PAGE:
Every risk event, whether it is a threat or an opportunity, has two characteristics: the probability that it might happen and the impact it would have if it did happen.

Even on the simplest of projects, risk events should be assessed for their probability and impact using a scale such as high, medium and low. As the complexity of the work increases, the sophistication of the assessment should increase.

A thorough assessment of risk events for projects of higher complexity and for programmes would have a five point scale with guidelines and numerical values for each point on the scale.

The example below applied to threats and is adapted from the APM’s PRAM Guide^{1}.

This ‘risk criteria table’ provides numerical ranges for the probability scale from very low (VLO) to very high (VHI).

It also provides impact criteria in the three elements of the triple constraint. Clearly, the guidelines for what constitutes high or low are not universal. A two month delay on a six month project is very different to a two month delay on a three year project.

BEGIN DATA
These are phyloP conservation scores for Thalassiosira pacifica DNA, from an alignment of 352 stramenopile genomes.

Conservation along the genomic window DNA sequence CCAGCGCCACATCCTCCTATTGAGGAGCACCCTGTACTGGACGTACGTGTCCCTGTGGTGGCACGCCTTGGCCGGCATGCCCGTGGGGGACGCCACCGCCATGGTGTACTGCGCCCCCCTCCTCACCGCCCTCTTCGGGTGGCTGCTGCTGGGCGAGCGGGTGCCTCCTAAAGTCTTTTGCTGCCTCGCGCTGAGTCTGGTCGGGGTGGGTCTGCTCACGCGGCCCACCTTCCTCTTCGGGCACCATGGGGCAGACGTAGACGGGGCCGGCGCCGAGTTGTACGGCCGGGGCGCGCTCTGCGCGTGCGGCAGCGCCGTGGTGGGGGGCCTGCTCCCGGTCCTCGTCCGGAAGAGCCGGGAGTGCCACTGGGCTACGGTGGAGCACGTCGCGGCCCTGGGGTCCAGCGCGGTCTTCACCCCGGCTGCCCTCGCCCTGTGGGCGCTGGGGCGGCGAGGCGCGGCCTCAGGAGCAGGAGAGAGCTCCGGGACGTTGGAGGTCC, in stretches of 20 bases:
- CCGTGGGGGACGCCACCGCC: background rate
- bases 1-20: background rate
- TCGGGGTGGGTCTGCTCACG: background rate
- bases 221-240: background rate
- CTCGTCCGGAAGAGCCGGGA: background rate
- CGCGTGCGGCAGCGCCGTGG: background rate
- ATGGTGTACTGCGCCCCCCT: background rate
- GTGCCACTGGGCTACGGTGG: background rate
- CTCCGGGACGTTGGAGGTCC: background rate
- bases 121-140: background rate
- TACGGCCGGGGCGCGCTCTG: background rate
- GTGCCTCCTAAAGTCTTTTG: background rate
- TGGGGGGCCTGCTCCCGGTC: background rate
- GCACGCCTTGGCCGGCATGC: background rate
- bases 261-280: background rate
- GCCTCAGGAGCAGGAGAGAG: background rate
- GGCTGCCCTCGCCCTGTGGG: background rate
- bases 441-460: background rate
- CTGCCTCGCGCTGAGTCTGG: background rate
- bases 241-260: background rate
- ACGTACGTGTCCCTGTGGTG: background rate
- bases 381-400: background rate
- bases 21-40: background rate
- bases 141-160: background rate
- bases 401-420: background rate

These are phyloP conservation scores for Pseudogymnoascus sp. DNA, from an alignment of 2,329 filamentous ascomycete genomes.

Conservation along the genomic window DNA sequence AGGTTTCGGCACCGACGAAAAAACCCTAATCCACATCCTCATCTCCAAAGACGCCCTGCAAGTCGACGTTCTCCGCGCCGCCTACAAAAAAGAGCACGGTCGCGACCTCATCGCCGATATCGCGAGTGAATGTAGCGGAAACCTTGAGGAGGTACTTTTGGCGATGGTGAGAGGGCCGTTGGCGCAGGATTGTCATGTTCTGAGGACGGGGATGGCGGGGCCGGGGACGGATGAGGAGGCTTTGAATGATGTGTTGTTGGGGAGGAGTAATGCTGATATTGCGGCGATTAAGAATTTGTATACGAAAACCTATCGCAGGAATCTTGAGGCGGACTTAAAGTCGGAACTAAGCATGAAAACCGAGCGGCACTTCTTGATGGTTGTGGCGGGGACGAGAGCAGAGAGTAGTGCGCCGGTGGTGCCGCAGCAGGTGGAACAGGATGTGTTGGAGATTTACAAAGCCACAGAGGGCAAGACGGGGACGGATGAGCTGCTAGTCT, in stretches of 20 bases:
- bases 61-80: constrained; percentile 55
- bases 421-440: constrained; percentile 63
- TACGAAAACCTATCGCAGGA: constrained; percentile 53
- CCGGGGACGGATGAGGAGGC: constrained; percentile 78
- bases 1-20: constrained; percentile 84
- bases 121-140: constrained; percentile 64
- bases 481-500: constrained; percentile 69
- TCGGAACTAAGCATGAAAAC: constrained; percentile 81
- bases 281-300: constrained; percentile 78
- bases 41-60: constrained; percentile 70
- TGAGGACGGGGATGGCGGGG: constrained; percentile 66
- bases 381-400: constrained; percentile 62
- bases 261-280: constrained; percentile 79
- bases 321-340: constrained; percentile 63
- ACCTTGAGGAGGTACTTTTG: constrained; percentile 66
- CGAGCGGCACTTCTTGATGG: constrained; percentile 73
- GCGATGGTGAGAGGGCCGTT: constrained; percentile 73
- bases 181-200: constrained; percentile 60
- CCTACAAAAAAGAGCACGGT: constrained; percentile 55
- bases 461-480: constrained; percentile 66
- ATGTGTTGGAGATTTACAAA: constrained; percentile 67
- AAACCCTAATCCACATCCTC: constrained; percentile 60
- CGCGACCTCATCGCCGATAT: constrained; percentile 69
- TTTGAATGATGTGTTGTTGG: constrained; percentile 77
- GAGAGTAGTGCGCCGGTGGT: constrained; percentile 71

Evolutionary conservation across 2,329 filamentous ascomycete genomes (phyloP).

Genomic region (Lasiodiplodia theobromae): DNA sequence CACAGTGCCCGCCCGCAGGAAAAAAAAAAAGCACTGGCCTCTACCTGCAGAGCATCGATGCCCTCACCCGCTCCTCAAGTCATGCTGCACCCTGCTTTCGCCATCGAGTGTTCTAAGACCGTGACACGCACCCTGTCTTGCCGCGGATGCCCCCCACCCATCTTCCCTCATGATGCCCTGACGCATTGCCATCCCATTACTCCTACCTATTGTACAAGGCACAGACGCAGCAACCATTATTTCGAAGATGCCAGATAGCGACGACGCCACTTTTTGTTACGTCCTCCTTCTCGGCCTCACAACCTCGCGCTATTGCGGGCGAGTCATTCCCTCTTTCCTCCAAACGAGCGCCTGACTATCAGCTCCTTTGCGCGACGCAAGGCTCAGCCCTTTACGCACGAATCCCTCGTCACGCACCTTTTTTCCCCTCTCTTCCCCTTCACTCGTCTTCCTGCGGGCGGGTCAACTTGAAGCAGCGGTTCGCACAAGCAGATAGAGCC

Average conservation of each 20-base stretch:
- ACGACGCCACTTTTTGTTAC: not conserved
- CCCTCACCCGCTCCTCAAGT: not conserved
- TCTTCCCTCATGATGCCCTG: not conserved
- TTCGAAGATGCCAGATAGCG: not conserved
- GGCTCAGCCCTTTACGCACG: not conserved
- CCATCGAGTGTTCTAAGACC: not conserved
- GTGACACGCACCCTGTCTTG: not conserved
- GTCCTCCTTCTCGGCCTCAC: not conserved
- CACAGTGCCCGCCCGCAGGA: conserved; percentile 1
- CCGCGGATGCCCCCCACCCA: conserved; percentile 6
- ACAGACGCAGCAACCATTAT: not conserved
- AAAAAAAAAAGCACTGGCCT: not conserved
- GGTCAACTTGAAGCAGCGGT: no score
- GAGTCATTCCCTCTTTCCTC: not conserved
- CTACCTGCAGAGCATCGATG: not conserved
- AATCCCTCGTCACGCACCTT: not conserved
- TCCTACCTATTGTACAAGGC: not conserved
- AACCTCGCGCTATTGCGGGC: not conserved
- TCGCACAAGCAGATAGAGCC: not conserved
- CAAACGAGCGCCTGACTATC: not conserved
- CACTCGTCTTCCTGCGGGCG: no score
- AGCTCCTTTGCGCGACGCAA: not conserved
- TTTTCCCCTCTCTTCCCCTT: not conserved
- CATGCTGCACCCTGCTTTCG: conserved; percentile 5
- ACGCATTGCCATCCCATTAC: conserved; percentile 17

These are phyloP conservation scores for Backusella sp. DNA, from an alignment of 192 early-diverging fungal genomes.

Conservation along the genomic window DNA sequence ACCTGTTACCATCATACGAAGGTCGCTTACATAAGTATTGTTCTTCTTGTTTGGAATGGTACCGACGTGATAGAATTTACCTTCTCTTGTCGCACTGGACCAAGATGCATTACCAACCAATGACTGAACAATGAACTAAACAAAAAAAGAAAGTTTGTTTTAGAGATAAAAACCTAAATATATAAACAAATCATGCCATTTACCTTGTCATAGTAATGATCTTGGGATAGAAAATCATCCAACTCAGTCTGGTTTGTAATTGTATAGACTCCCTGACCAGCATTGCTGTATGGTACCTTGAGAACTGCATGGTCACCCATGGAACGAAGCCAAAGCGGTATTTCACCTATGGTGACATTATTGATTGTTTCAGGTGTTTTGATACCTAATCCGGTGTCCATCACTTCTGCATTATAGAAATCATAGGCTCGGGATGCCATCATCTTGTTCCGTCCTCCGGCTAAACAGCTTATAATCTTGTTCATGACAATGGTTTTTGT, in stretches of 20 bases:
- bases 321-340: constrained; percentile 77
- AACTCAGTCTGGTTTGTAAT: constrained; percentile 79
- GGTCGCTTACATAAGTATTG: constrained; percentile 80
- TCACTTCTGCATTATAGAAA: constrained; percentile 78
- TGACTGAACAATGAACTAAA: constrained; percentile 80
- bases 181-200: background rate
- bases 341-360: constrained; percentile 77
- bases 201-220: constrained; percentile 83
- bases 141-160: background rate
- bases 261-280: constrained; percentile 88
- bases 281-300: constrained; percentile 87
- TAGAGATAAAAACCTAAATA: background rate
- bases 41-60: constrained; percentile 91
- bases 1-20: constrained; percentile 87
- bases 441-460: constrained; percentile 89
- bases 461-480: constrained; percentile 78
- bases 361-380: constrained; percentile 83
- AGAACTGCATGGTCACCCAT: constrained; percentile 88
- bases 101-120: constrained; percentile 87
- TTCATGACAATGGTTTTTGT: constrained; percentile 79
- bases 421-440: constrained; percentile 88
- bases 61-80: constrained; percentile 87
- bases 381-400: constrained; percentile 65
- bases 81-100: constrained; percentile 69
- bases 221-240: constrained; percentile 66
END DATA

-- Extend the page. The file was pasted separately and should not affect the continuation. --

All the impact indicators in the table need to reflect the risk context of the work and in particular the risk appetite of the host organisation. These indicators will be defined according to the context of individual projects and programmes, and set out in the risk management plan.

The probability and impact scores are used to arrive at overall values for ranking the risk events. For example:

- A risk event of low probability (0.3) and high impact (0.4) would have a ranking value of 0.3 x 0.4 (0.12).
- A risk event of high probability (0.7) and low impact (0.1) would have a ranking value of 0.7 x 0.1 (0.07).

Interestingly, a risk event that is low probability/high impact has a different score than high probability/low impact. This is because probability scores are defined on a linear scale while impact scores are on a logarithmic scale. The effect of this is to put more emphasis on impact than on probability.

If all the possible combinations of ranking value are calculated for both threats and opportunities the table below is formed.

This can be presented in a RAG format with associated guidelines as to how each event should be managed according to its red, amber or green status.

The guidelines for scales, scores and status should be set out in the assessment section of the risk management plan.

- Association for Project Management(2007), Project Risk Analysis and Management Guide, High Wycombe